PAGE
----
Induction of labor was not practiced with breech presentation. Elective prelabor cesareans were scheduled after 39 weeks of gestation or, if otherwise assigned, if labor had not ensued after 41 weeks. Women allocated to prelabor cesarean who labored spontaneously were delivered by cesarean on admission. On admission in spontaneous labor, vaginal examination was performed to confirm the diagnosis of labor, the type of breech presentation and to exclude cord presentation. When the diagnosis of labor was confirmed, amniotomy was performed to augment labor, provided the presenting part was fixed in the pelvis and continuous electronic fetal heart rate monitoring was initiated. Subsequent progress was assessed vaginally every 2 hours. Cervical dilatation at a rate of 1 cm/h or more was deemed acceptable. In the second stage, 1 hour was allowed if required for adequate descent of the breech to the pelvic floor; delivery of the fetus was completed within 1 hour of active pushing for nulliparas and within 30 minutes for multiparas.
Oxytocin was not used to augment labor in either the first or second stage; failure to progress in labor was considered an indication for intrapartum cesarean. If fetal distress was suspected, cesarean delivery was effected without fetal blood sampling; meconium staining of amniotic fluid alone was not deemed an indication for cesarean delivery. Epidural administration was based on maternal request. An experienced obstetrician (senior resident with at least 4 years experience or consultant) conducted all vaginal breech deliveries, and a pediatrician was also in attendance. Breech delivery was spontaneous with active maternal pushing, but no intervention by the attending obstetrician, until the fetus was delivered to the level of the umbilicus. Lovset's maneuver was used to deliver the shoulders if required, and episiotomy was performed routinely. Delivery of the head was then controlled with Mauriceau-Smellie-Veit maneuver or with Neville-Barnes obstetric forceps, depending on the obstetrician's preference. Cord blood acid base analysis was performed at the discretion of the attending obstetrician or if the 1-minute Apgar score was less than 7.
Data were analyzed by using unpaired t test, Fisher exact test, and analysis of variance, as appropriate; P values less than 0.05 were considered significant.
During the 42-month study period, 641 patients presented with singleton breech presentation at term, of whom 374 (58%) were nulliparas and 267 (42%) were multiparas; 343 patients (54%) underwent elective prelabor cesarean delivery, according to our institutional selection criteria, and 298 (46%) progressed to a trial of vaginal delivery. Specific obstetric indications for elective cesarean delivery were present in 192 (56%) cases; birthweight more than 3,800 g in 98, gestation more than 41 weeks in 51, previous cesarean in 18, preeclampsia in 10, suspected fetal compromise in 12, hemolytic disease in 2, and placenta previa in 1 case. Nonspecific indications, such as maternal or obstetricians preference, pertained in 151 cases.
Of 298 patients who progressed to a trial of vaginal delivery, 146 (49% of the total) delivered vaginally and 152 (51%) were delivered by intrapartum cesarean (Figure 1); 13 (8.6%) intrapartum cesareans were performed in the second stage of labor. One hundred forty-three of the intrapartum cesareans (94%) were performed for failure to progress in labor and 7 (4.6%) for suspected fetal distress; all 7 babies had Apgar scores of 9 at 1 minute. Of a total of 158 nulliparas and 140 multiparas who labored, 58 (37%) and 88 (63%), respectively (P < .001), delivered vaginally (Figure 2). Epidural analgesia was used in 159 (53%) labors, 96(61%) nulliparas and 63 (45%) multiparas; 82 (56%) women with epidural analgesia delivered vaginally.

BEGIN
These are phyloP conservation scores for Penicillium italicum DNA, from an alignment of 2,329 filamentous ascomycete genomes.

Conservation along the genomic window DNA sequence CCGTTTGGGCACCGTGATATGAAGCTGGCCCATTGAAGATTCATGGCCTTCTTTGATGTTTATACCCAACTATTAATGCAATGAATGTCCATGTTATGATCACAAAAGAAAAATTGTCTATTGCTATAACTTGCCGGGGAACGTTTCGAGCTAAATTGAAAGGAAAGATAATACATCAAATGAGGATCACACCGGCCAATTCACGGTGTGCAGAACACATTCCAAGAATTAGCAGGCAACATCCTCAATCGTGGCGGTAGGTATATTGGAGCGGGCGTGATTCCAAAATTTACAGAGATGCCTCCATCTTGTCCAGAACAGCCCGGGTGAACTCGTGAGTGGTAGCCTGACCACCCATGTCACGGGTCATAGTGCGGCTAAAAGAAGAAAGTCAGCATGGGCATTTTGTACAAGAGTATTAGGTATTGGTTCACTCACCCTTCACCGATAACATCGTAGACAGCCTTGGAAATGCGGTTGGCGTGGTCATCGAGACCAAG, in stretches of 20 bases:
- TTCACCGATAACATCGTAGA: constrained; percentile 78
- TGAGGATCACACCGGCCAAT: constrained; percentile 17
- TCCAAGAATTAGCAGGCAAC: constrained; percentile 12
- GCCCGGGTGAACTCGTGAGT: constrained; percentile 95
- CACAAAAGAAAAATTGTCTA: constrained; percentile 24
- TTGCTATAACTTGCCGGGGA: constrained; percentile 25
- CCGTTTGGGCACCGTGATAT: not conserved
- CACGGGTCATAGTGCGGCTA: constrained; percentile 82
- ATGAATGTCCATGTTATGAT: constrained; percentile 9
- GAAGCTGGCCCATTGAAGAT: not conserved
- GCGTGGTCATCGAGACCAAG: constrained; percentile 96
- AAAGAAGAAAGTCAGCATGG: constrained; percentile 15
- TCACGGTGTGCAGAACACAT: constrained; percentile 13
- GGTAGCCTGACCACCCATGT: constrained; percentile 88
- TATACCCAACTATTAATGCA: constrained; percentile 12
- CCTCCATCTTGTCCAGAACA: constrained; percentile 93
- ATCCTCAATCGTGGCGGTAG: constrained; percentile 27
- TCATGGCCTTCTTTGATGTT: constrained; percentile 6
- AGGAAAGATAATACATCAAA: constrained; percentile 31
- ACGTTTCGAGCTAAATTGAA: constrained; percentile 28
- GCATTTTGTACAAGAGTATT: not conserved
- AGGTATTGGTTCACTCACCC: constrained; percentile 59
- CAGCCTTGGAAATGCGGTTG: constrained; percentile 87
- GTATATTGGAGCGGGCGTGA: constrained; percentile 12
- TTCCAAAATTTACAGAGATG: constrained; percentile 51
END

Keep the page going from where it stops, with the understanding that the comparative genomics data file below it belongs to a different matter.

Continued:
Group-specific analyses comparing the prelabor cesarean and planned vaginal delivery cohorts and frequency of birth weights exceeding 3,800 g are summarized in Tables 1 and 2. Significant preponderance of larger infants was allocated to prelabor cesarean and was selected for intrapartum cesarean delivery, particularly among nulliparas.
The mean durations of the first and second stages of labor for nulliparas who delivered vaginally were 4.4 hours (range 0.5–11), and 24 minutes (5–75), respectively, and for multiparas were 3 hours (0.2–11), and 13 minutes, (10–45), respectively. Nine (6%) women, 2 nulliparas and 7 multiparas, presented in labor at full dilatation, and all delivered vaginally. The durations of the first stage of labor in patients who were delivered by intrapartum cesarean was 3.8 hours (0.5–9) for nulliparas and 2.4 hours (0.5–8) for multiparas. Two intrapartum cesareans were performed because of cord prolapse, an incidence of 0.7%.
Venous cord blood pH was measured in 68 (46%) of 146 of infants who were delivered vaginally; no value was less than 7.1, and pH was between 7.1 and 7.2 in 11 (7.6%) samples. Two infants (0.7%) had Apgar scores of less than 7 at 5 minutes (cord pH 7.12 and 7.1, respectively), both in the vaginally delivered group and were admitted to the Special Care Baby Unit; both were discharged within 24 hours, and both were neurologically normal at 6 weeks of age. Seven infants developed transient respiratory difficulties, 3 after prelabor cesareans, 2 after intrapartum cesareans, and 2 after vaginal deliveries. There were no intrapartum or neonatal deaths in normally formed infants and no neonate exhibited abnormal neurological behavior in either the vaginally or cesarean delivered cohorts; the 95% confidence interval for risk of death associated with vaginal delivery was 0%, 2.53%. No cases of major soft tissue, neurological, or skeletal trauma were identified in either cesarean or vaginally delivered breech infants. Infants were followed up routinely until 6 weeks postpartum. Three perinatal deaths occurred, all due to lethal malformation, comprising a neonatal death due to renal agenesis and 2 stillbirths due to Trisomy 18 and neural tube defect, respectively; all three infants were delivered vaginally.